Direct Marketing Association, The v. Huber

Filing 18

DECLARATION of Kevin Lane Keller regarding MOTION for Preliminary Injunction with Incorporated Memorandum of Law 15 by Plaintiff Direct Marketing Association, The. (Attachments: # 1 Exhibit A)(Isaacson, George)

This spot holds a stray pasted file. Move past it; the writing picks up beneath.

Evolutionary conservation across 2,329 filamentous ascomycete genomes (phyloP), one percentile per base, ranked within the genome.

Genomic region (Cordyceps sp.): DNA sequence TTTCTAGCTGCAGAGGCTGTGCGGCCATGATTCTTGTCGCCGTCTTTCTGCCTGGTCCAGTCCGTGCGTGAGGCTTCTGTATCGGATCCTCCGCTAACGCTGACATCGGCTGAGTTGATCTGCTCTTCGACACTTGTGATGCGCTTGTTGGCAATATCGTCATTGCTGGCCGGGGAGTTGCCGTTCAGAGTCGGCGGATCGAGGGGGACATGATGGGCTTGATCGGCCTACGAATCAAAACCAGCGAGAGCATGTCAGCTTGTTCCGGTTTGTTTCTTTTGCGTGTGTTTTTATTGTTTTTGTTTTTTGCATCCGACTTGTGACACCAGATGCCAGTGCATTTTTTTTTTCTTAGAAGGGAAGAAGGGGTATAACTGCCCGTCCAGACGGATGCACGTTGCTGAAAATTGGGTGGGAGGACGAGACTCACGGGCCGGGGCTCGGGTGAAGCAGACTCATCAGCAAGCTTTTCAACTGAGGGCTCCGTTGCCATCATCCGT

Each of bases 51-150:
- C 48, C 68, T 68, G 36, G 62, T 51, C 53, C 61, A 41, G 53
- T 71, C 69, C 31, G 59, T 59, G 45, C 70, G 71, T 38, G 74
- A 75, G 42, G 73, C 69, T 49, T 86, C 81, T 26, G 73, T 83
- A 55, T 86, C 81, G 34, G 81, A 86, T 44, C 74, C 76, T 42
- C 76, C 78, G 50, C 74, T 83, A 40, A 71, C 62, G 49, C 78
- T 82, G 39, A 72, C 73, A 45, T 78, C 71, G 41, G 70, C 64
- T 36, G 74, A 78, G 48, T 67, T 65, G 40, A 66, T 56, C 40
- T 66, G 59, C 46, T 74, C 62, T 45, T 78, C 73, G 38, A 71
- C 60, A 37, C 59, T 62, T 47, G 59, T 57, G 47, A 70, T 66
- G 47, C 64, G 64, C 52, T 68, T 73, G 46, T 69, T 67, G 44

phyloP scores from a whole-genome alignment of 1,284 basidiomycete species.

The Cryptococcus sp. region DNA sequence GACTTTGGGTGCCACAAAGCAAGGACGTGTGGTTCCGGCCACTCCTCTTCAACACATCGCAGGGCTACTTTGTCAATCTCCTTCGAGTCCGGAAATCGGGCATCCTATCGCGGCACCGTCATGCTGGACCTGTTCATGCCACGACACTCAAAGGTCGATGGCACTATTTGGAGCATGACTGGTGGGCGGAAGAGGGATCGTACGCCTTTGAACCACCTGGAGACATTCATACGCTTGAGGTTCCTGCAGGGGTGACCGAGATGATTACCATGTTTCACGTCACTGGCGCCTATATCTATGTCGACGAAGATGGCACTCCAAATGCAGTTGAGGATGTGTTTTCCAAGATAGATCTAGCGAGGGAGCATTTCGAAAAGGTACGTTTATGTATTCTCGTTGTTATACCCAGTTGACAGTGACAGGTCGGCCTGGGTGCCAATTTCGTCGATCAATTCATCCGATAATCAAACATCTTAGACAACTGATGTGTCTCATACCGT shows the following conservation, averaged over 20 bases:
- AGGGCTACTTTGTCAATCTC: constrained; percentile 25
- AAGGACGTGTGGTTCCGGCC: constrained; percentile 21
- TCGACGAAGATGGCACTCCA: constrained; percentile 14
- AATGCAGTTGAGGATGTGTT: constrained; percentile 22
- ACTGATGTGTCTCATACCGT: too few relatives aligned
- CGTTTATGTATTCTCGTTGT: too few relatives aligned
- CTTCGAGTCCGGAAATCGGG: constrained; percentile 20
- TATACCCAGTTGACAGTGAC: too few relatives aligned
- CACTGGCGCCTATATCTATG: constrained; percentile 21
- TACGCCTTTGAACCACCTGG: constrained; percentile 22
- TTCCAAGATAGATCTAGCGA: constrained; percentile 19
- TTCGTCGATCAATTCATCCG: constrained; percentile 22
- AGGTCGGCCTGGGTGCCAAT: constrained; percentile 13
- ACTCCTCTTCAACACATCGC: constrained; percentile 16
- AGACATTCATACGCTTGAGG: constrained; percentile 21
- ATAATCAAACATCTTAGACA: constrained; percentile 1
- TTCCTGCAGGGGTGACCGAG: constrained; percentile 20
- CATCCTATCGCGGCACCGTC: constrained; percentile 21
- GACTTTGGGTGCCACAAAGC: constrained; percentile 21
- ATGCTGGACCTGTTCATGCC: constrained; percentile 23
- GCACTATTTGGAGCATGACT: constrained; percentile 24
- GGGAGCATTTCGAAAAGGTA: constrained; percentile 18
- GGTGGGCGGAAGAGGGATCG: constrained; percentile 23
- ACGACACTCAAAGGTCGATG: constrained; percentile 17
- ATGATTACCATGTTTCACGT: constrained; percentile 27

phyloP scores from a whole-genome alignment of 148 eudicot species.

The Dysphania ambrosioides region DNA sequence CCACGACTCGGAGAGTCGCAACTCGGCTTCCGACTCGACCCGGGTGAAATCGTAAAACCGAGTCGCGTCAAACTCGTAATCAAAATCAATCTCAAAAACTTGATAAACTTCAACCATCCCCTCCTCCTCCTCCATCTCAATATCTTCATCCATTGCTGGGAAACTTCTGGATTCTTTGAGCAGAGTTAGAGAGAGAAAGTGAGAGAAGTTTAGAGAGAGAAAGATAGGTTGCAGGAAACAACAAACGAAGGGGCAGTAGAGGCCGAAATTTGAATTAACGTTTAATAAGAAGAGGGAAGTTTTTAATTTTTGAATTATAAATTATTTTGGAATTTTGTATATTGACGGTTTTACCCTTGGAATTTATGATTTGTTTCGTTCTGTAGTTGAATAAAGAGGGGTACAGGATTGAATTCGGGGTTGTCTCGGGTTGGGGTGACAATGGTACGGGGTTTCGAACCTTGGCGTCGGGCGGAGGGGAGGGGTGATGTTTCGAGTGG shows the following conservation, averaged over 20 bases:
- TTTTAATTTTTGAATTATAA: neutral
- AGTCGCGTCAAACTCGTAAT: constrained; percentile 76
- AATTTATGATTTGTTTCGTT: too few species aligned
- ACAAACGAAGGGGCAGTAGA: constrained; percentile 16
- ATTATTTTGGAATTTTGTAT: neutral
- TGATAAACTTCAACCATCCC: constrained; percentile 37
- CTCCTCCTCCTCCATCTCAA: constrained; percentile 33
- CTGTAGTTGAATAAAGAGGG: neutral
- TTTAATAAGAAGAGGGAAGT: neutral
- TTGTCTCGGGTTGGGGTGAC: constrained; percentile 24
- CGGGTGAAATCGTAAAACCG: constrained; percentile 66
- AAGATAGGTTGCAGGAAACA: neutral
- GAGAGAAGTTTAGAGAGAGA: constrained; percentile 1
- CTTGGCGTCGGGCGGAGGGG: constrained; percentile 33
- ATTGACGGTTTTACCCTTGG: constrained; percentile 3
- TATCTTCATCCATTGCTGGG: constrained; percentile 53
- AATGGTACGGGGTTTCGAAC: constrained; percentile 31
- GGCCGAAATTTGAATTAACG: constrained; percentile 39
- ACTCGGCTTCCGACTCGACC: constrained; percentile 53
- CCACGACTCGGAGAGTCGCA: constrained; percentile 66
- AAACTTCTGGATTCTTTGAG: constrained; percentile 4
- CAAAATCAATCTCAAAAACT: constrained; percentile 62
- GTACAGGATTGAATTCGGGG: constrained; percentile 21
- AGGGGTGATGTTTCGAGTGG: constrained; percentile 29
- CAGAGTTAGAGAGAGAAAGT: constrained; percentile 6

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IN THE UNITED STATES DISTRICT COURT FOR THE DISTRICT OF COLORADO Civil Action No. 10–CV–01546–REB–CBS The Direct Marketing Association, Plaintiff, v. Roxy Huber, in her capacity as Executive Director, Colorado Department of Revenue, Defendant. ______________________________________________________________________ DECLARATION OF PROFESSOR KEVIN LANE KELLER ______________________________________________________________________ I, Kevin Lane Keller, pursuant to 28 U.S.C. § 1746, do depose and state as follows: 1. I am the E.B. Osborn Professor of Marketing at the Tuck School of Business at Dartmouth College. I have been retained by the law firm of Brann & Isaacson, as counsel to the Direct Marketing Association (“DMA”), to present my opinions regarding the effect that a new Colorado law (House Bill 10-1193, “An Act Concerning The Collection Of Sales And Use Taxes On Sales Made By Out-Of-State Retailers, And Making An Appropriation Therefor” (“the Act”)), will have on the business of affected Internet and catalog retailers, and on their relationships with Colorado customers. My opinions in that regard are based upon my experience and expertise in the field of marketing, as well as on my review of the result of a survey of Colorado consumers 1 conducted in June 2010 by Resource Systems Group, Inc. (“RSG”), concerning consumers’ reactions to the requirements of the Act and of related regulations adopted by the Colorado Department of Revenue (“Department”). I conclude, as described more fully in this declaration, that out-of-state retailers affected by the law will likely suffer lost sales and permanent injury to their relationships with customers as a result of complying with the requirement that they disclose their customers’ purchasing information to the Department. 2. Much of my work, both as an academic and as a consultant to businesses, focuses on the relationship between retailers (or brands) and consumers, including the importance to a retailer (or brand) of establishing and maintaining the trust of its customers. My work also frequently involves the use and/or analysis of consumer surveys. During my MBA and PhD studies, I took graduate level courses in marketing research that included survey design and interpretation. Since receiving my PhD, I have run countless academic research studies that involved the design, conduct and analysis of surveys. Many of my activities with consulting clients have also involved survey work, including projects with Procter & Gamble, Ford, Samsung, and other companies. A copy of my current curriculum vitae is attached hereto as Exhibit A. 3. It is my understanding that the new Colorado law requires out-of-state retailers who do not collect Colorado sales tax to: (a) give Colorado purchasers notice with each transaction that the retailer does not collect Colorado sales tax, but that the purchaser has an obligation to self-report use tax to the Department, even on catalog and Internet sales; (b) send each Colorado purchaser (at least those who purchase $500 in taxable 2 goods or services from the retailer) an annual notice informing them, among other things, of their total purchase amount for the past year and that the retailer is required to report their name and total amount of purchases to the Department; and (c) file an annual report with the Department listing for each Colorado purchaser (regardless of purchase amount) the purchaser’s name, billing address, shipping address and total amount of purchases. 4. I am aware that RSG conducted a survey of Colorado consumers in June 2010 to determine their reactions to the requirements of the new Colorado law. Indeed, I reviewed a draft of the survey questionnaire when it was being prepared, and I have reviewed a document prepared by RSG entitled “Colorado Consumer Survey, Final Results,” dated August 9, 2010 (“Final Results”), setting forth the results of the full survey. A copy of the Final Results is attached to the Declaration of Thomas J. Adler, PhD, as Exhibit B. I have also reviewed the declaration of Dr. Adler concerning the survey. 5. The objectives of the RSG survey were: (1) to determine whether Colorado consumers consider the requirement that out-of-state retailers must report their purchasing information to the Department to be an invasion of their privacy or, instead, if Colorado consumers do not mind the disclosure of such information to the Department; and (2) to determine whether the reporting requirement will affect, in any way, Colorado consumers’ future purchases from out-of-state retailers who are required to provide such information to the Department. Based on my understanding of the requirements of the new law and the objectives of the survey, I believe that the survey 3 was well-designed and executed. I am confident in relying upon the results of the survey in support of my opinions expressed in this declaration. Retailers Who Must Disclose Customer Purchasing Information to the Department Will Lose Sales as a Result 6. Based upon my experience in the field of consumer marketing, and the results of the RSG Survey, it is my opinion that many consumers will view negatively the obligation of affected out-of-state retailers to disclose the customers’ names, addresses and amount of purchases to a government agency. Indeed, many consumers who become aware of the requirement, including past or current customers of the retailer, will be less likely to make a purchase from such a retailer than they would be if the retailer was not required to report their information to the government. This will be just as true for consumers residing in Colorado as in any other state. 7. As a result, retailers required to make such disclosures to the Department will lose a substantial portion of their Colorado sales. The amount of such lost sales for any particular retailer will depend upon a number of factors, but for a law that applies broadly to all Internet and catalog retailers with Colorado gross sales in excess of $100,000 that do not collect Colorado sales tax, the aggregate volume of such lost sales, industry wide, will be very large. 8. My conclusion that Internet and catalog retailers who are required to disclosure their customers’ information to the Department will lose sales as a result is supported by the results of the RSG survey. The results of the survey show that two-thirds of Colorado Internet and catalog shoppers (67%) who aware of the disclosure requirement will decrease their purchases from such retailers in the coming year. Even more 4 tellingly, when asked to reflect upon a recent purchase from an out-of-state retailer that does not collect Colorado sales tax, sixty-three percent (63%) of Colorado consumers would most likely not make a similar purchase again from the affected the out-of-state retailer because of the disclosure requirement. In stark contrast, Colorado retailers will be directly benefitted by the law: forty-three percent (43%) of Colorado catalog/online purchasers responded to the RSG survey that they will make future purchases instead from a Colorado retailer that is not required to disclose their purchase information to the Department. Of course, out-of-state Internet and catalog sellers can never recoup the sales they will lose from customers who decided not to buy from them, or who choose to buy from another, Colorado retailer. The Harm to Retailers’ Customer Relationships and Businesses Will Be Permanent 9. There are other, potentially more serious, even permanent, consequences for affected out-of-state retailers that elect to comply with the new law and turn-over such customer information to the Department. By disclosing customer purchasing information to the Department, even if required to do so by law, out-of-state retailers will definitely alienate customers in Colorado and elsewhere, including many of their best customers (whom the retailer will be required to inform directly of the requirement that the retailer must report such information to the Department). 10. Establishing a relationship of reliability and trust with customers is the key to the long-term success of most retailers or brands. High levels of customer satisfaction with a retailer derive not just from the retailer’s products, but from the entire customer experience. For many of the most successful Internet and catalog retailers and brands, 5 customer satisfaction depends upon maintaining the security and privacy of a customer’s personal information, and not willingly disclosing it to any third-party, including a state government agency. This is a major reason why almost all direct marketers adopt clear privacy policies and disclose those policies to the public. 11. The privacy and security of personal information in the hands of both businesses and government agencies remains a significant concern to many consumers, and the extent to which government should be permitted access to customer information maintained by businesses is much debated by policy makers. As the results of the RSG survey indicate, many consumers view information maintained by companies with which they do business, including generalized information such as their identity as a customer of the company and the frequency or volume of their transactions, to be private, confidential information that they would prefer not be shared with the government. Companies that consent to allow governmental access to such personal customer information, rather than resist government demands for it, are viewed negatively by consumers, as the revelation in 2006 that telecommunications providers Verizon, AT&T and Bell South may have disclosed customer phone records to the National Security Agency illustrates. 12. Breaching trust with the customer and failing to live up to customer expectations regarding protection of sensitive transaction information will have a long-lasting detrimental effect on a retailer. Once the relationship of trust with a customer is destroyed, many such customers will be permanently lost. Retailers that comply with the requirements of the Colorado law by disclosing their customers’ information to the 6 Department can expect to lose customers (and thus future sales) in Colorado and elsewhere, as a result. 13. My conclusions in this regard are supported by the results of the RSG survey. The survey shows that an overwhelming majority ― nearly 70% (including 44% who “strongly agree”) ― of Colorado online and catalog shoppers believe that the requirement of the new law that out-of-state retailers must report their customers’ purchase information to the Department constitutes an invasion of privacy, while only 14% of such consumers report that they do not mind the disclosure. Such strong consumer sentiment indicates that retailers who make such disclosures will damage their relationships with many Colorado customers with lasting negative effects on the retailers’ sales and business. I declare under penalty of perjury that the foregoing is a true and correct. Executed on this 10th day of August, 2010 /s/ Kevin Lane Keller Kevin Lane Keller 7